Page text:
"We've been using a commonly available graphics processor to test the integrity of typical passwords of the kind in use here at Georgia Tech and many other places," said Richard Boyd, a senior research scientist at the Georgia Tech Research Institute (GTRI).
"Right now we can confidently say that a seven-character password is hopelessly inadequate – and as GPU power continues to go up every year, the threat will increase."
The researchers have warned that software development kits simplify coding graphics cards to run general purpose applications rather than just graphics, which makes it easy to harness their power for hacking, according to Boyd.
This new capability puts power into many hands, he says, and it could threaten the world's ubiquitous password-protection model because it enables a low-cost password-breaking technique that engineers call 'brute-forcing'.
In brute-forcing, attackers can use a fast GPU (or even a group of linked GPUs) combined with the right software program to break down passwords that are excluding them from a computer or a network.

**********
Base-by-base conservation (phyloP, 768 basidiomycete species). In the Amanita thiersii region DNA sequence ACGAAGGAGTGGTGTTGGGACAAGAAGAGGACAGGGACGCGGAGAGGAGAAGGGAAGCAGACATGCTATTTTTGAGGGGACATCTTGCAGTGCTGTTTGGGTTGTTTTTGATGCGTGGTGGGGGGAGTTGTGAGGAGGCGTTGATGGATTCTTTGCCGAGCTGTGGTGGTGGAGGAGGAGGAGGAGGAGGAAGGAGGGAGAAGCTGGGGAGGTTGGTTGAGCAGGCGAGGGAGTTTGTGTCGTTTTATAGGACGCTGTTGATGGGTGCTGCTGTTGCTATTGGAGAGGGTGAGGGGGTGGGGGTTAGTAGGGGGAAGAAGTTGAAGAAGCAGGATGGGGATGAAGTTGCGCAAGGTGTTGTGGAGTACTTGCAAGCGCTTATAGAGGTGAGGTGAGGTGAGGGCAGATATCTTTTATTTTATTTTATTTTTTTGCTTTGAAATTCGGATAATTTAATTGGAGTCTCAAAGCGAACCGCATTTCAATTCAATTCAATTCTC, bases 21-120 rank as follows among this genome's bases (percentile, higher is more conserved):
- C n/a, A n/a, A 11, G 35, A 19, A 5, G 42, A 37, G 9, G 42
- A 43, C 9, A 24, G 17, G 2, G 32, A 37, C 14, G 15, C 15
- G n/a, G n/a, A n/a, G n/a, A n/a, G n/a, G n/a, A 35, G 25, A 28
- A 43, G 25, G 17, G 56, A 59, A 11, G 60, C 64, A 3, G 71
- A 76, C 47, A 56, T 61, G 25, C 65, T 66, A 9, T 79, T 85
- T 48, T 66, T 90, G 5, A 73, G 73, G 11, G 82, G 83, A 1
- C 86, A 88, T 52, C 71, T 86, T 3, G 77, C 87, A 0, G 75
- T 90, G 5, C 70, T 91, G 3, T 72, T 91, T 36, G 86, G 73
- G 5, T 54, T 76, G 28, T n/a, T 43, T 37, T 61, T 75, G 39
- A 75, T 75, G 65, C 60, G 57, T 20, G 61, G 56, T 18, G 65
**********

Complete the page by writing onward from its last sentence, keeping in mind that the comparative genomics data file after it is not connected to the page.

The intruders' high-speed technique basically involves trying every possible password until they find the right one.
Christian Brindley, Regional Technical Manager EMEA at VeriSign Authentication, said, "Lots of people think that they have a solid password – over 12 characters long, including a combination of letters, numbers and cases to increase their strength.
However, in today's world passwords are simply not enough to protect sensitive information on their own", Brindley added.
"A password is only one layer of security, which criminals have proven they are able to bypass – either through brute force as the Georgia Tech researchers have demonstrated, or, often, simply by guessing."
This article was first published by Computer Weekly